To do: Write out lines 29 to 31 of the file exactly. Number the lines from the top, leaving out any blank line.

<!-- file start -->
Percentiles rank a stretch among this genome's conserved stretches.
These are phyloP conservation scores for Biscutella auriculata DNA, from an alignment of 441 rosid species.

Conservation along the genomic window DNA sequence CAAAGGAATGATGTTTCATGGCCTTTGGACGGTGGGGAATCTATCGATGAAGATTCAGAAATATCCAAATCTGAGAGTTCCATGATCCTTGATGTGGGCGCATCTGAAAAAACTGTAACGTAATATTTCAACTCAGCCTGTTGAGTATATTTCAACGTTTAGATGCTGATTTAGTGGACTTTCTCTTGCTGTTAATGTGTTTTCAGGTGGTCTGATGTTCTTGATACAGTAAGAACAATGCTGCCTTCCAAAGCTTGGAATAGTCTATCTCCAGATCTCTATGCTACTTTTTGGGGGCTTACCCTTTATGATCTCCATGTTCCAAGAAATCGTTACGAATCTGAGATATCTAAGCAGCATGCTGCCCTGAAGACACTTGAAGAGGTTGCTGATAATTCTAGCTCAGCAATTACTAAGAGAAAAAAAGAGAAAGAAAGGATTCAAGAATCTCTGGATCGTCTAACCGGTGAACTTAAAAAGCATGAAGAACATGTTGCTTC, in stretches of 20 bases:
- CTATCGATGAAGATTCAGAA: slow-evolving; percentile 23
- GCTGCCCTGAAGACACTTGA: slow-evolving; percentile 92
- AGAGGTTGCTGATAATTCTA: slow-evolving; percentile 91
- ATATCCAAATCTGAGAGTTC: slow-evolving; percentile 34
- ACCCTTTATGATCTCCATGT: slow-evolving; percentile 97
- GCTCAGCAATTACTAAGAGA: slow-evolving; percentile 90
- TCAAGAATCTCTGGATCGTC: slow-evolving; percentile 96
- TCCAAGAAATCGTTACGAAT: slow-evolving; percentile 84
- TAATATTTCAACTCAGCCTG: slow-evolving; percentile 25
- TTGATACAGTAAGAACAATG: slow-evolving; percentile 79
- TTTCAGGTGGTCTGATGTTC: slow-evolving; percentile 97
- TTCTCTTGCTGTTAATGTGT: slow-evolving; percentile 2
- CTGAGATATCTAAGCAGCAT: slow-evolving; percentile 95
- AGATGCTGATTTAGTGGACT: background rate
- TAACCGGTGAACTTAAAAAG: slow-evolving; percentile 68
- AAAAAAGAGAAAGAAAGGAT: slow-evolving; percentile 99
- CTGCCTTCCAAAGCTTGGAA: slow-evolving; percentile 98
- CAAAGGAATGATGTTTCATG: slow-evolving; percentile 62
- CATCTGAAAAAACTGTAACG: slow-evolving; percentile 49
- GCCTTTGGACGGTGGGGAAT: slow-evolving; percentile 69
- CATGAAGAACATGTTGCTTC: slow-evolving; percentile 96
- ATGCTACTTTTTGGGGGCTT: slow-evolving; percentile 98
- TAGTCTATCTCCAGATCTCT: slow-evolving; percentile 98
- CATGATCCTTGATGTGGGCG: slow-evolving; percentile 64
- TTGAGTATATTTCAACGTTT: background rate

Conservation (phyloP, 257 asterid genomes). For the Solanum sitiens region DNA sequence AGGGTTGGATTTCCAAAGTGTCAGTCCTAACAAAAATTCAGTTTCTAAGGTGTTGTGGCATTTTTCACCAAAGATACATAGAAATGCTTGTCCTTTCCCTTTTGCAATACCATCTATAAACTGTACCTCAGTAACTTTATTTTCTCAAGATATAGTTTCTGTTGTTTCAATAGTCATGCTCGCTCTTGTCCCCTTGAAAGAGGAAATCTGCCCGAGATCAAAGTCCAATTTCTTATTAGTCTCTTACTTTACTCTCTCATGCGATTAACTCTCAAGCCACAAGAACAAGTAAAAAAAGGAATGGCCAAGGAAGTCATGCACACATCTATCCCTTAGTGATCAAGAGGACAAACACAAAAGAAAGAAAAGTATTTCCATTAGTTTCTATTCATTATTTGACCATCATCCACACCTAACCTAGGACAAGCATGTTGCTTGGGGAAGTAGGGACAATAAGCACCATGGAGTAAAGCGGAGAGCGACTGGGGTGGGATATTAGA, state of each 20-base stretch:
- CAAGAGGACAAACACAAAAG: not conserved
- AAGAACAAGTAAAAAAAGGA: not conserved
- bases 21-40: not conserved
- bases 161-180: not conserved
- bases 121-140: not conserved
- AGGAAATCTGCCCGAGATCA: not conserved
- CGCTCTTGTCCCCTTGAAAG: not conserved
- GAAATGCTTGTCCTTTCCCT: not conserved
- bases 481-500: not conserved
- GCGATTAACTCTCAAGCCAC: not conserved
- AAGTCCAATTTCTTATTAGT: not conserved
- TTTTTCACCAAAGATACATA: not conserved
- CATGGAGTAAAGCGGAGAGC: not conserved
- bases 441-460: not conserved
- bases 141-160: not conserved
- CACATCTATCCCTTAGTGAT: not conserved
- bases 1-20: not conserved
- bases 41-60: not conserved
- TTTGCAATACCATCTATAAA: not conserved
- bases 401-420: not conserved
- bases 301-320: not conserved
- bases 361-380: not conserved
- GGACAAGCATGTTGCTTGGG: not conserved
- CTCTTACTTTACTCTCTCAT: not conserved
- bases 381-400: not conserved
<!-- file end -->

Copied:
Conservation (phyloP, 257 asterid genomes). For the Solanum sitiens region DNA sequence AGGGTTGGATTTCCAAAGTGTCAGTCCTAACAAAAATTCAGTTTCTAAGGTGTTGTGGCATTTTTCACCAAAGATACATAGAAATGCTTGTCCTTTCCCTTTTGCAATACCATCTATAAACTGTACCTCAGTAACTTTATTTTCTCAAGATATAGTTTCTGTTGTTTCAATAGTCATGCTCGCTCTTGTCCCCTTGAAAGAGGAAATCTGCCCGAGATCAAAGTCCAATTTCTTATTAGTCTCTTACTTTACTCTCTCATGCGATTAACTCTCAAGCCACAAGAACAAGTAAAAAAAGGAATGGCCAAGGAAGTCATGCACACATCTATCCCTTAGTGATCAAGAGGACAAACACAAAAGAAAGAAAAGTATTTCCATTAGTTTCTATTCATTATTTGACCATCATCCACACCTAACCTAGGACAAGCATGTTGCTTGGGGAAGTAGGGACAATAAGCACCATGGAGTAAAGCGGAGAGCGACTGGGGTGGGATATTAGA, state of each 20-base stretch:
- CAAGAGGACAAACACAAAAG: not conserved
- AAGAACAAGTAAAAAAAGGA: not conserved